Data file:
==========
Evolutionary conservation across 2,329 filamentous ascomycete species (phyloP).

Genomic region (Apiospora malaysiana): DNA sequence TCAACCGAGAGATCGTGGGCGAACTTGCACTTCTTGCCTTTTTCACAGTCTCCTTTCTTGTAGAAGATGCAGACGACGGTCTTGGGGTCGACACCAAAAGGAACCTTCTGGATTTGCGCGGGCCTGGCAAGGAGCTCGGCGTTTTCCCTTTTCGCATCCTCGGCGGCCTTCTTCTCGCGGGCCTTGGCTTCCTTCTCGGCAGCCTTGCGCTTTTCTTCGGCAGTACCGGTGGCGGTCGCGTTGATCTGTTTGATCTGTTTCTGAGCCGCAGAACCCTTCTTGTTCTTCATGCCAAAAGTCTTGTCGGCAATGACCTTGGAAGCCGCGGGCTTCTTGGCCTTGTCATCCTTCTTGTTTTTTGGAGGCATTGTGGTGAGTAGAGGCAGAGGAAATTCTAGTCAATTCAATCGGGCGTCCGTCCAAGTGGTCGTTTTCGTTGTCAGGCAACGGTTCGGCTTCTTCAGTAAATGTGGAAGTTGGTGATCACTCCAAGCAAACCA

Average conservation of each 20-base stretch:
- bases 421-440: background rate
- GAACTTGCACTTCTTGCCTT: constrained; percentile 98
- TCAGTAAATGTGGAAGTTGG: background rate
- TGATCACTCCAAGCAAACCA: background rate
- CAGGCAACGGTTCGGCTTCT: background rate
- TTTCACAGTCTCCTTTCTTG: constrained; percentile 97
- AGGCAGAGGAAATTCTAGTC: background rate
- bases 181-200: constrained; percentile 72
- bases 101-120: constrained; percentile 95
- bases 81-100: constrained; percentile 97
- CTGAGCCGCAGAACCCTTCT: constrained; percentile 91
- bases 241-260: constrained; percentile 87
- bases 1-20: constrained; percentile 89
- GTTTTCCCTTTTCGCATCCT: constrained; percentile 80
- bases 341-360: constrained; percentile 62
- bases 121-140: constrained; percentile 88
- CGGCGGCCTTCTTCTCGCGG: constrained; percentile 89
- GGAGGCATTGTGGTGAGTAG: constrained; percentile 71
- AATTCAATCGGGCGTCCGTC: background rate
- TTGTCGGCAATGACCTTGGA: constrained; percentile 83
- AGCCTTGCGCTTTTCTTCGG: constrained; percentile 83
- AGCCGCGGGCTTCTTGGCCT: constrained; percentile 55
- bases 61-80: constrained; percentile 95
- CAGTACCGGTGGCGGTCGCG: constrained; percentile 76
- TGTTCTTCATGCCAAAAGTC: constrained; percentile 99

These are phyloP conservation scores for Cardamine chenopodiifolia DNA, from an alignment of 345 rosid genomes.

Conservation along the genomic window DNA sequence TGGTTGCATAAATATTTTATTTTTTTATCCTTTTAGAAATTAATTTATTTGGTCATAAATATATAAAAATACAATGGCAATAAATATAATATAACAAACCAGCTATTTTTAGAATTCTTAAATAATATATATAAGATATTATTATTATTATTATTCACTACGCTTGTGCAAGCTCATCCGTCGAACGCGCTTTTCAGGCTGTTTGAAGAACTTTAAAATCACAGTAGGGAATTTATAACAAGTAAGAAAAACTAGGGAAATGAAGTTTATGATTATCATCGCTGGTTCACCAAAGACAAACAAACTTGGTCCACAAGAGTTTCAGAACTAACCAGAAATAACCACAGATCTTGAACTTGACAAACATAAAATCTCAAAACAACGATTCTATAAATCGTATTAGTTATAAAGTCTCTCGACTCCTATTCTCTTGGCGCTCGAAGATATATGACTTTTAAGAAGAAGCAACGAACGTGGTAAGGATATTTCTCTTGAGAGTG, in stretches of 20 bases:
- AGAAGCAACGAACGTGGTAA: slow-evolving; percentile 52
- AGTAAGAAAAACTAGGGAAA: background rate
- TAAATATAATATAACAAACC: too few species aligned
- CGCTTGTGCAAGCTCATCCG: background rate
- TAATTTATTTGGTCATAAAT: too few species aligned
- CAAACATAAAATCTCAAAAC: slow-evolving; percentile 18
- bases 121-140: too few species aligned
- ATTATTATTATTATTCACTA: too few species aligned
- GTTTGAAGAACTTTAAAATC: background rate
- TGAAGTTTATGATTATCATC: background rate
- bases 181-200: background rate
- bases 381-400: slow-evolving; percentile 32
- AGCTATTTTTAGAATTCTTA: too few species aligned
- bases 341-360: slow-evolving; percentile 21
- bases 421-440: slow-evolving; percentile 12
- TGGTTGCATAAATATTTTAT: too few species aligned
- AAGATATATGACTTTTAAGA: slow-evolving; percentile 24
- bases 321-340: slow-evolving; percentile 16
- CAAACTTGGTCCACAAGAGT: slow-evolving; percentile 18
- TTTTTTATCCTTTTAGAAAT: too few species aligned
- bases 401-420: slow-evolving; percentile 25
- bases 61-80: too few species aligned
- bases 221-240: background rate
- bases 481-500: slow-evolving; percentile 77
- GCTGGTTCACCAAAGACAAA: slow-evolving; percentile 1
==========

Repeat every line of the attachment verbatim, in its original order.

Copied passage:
Evolutionary conservation across 2,329 filamentous ascomycete species (phyloP).

Genomic region (Apiospora malaysiana): DNA sequence TCAACCGAGAGATCGTGGGCGAACTTGCACTTCTTGCCTTTTTCACAGTCTCCTTTCTTGTAGAAGATGCAGACGACGGTCTTGGGGTCGACACCAAAAGGAACCTTCTGGATTTGCGCGGGCCTGGCAAGGAGCTCGGCGTTTTCCCTTTTCGCATCCTCGGCGGCCTTCTTCTCGCGGGCCTTGGCTTCCTTCTCGGCAGCCTTGCGCTTTTCTTCGGCAGTACCGGTGGCGGTCGCGTTGATCTGTTTGATCTGTTTCTGAGCCGCAGAACCCTTCTTGTTCTTCATGCCAAAAGTCTTGTCGGCAATGACCTTGGAAGCCGCGGGCTTCTTGGCCTTGTCATCCTTCTTGTTTTTTGGAGGCATTGTGGTGAGTAGAGGCAGAGGAAATTCTAGTCAATTCAATCGGGCGTCCGTCCAAGTGGTCGTTTTCGTTGTCAGGCAACGGTTCGGCTTCTTCAGTAAATGTGGAAGTTGGTGATCACTCCAAGCAAACCA

Average conservation of each 20-base stretch:
- bases 421-440: background rate
- GAACTTGCACTTCTTGCCTT: constrained; percentile 98
- TCAGTAAATGTGGAAGTTGG: background rate
- TGATCACTCCAAGCAAACCA: background rate
- CAGGCAACGGTTCGGCTTCT: background rate
- TTTCACAGTCTCCTTTCTTG: constrained; percentile 97
- AGGCAGAGGAAATTCTAGTC: background rate
- bases 181-200: constrained; percentile 72
- bases 101-120: constrained; percentile 95
- bases 81-100: constrained; percentile 97
- CTGAGCCGCAGAACCCTTCT: constrained; percentile 91
- bases 241-260: constrained; percentile 87
- bases 1-20: constrained; percentile 89
- GTTTTCCCTTTTCGCATCCT: constrained; percentile 80
- bases 341-360: constrained; percentile 62
- bases 121-140: constrained; percentile 88
- CGGCGGCCTTCTTCTCGCGG: constrained; percentile 89
- GGAGGCATTGTGGTGAGTAG: constrained; percentile 71
- AATTCAATCGGGCGTCCGTC: background rate
- TTGTCGGCAATGACCTTGGA: constrained; percentile 83
- AGCCTTGCGCTTTTCTTCGG: constrained; percentile 83
- AGCCGCGGGCTTCTTGGCCT: constrained; percentile 55
- bases 61-80: constrained; percentile 95
- CAGTACCGGTGGCGGTCGCG: constrained; percentile 76
- TGTTCTTCATGCCAAAAGTC: constrained; percentile 99

These are phyloP conservation scores for Cardamine chenopodiifolia DNA, from an alignment of 345 rosid genomes.

Conservation along the genomic window DNA sequence TGGTTGCATAAATATTTTATTTTTTTATCCTTTTAGAAATTAATTTATTTGGTCATAAATATATAAAAATACAATGGCAATAAATATAATATAACAAACCAGCTATTTTTAGAATTCTTAAATAATATATATAAGATATTATTATTATTATTATTCACTACGCTTGTGCAAGCTCATCCGTCGAACGCGCTTTTCAGGCTGTTTGAAGAACTTTAAAATCACAGTAGGGAATTTATAACAAGTAAGAAAAACTAGGGAAATGAAGTTTATGATTATCATCGCTGGTTCACCAAAGACAAACAAACTTGGTCCACAAGAGTTTCAGAACTAACCAGAAATAACCACAGATCTTGAACTTGACAAACATAAAATCTCAAAACAACGATTCTATAAATCGTATTAGTTATAAAGTCTCTCGACTCCTATTCTCTTGGCGCTCGAAGATATATGACTTTTAAGAAGAAGCAACGAACGTGGTAAGGATATTTCTCTTGAGAGTG, in stretches of 20 bases:
- AGAAGCAACGAACGTGGTAA: slow-evolving; percentile 52
- AGTAAGAAAAACTAGGGAAA: background rate
- TAAATATAATATAACAAACC: too few species aligned
- CGCTTGTGCAAGCTCATCCG: background rate
- TAATTTATTTGGTCATAAAT: too few species aligned
- CAAACATAAAATCTCAAAAC: slow-evolving; percentile 18
- bases 121-140: too few species aligned
- ATTATTATTATTATTCACTA: too few species aligned
- GTTTGAAGAACTTTAAAATC: background rate
- TGAAGTTTATGATTATCATC: background rate
- bases 181-200: background rate
- bases 381-400: slow-evolving; percentile 32
- AGCTATTTTTAGAATTCTTA: too few species aligned
- bases 341-360: slow-evolving; percentile 21
- bases 421-440: slow-evolving; percentile 12
- TGGTTGCATAAATATTTTAT: too few species aligned
- AAGATATATGACTTTTAAGA: slow-evolving; percentile 24
- bases 321-340: slow-evolving; percentile 16
- CAAACTTGGTCCACAAGAGT: slow-evolving; percentile 18
- TTTTTTATCCTTTTAGAAAT: too few species aligned
- bases 401-420: slow-evolving; percentile 25
- bases 61-80: too few species aligned
- bases 221-240: background rate
- bases 481-500: slow-evolving; percentile 77
- GCTGGTTCACCAAAGACAAA: slow-evolving; percentile 1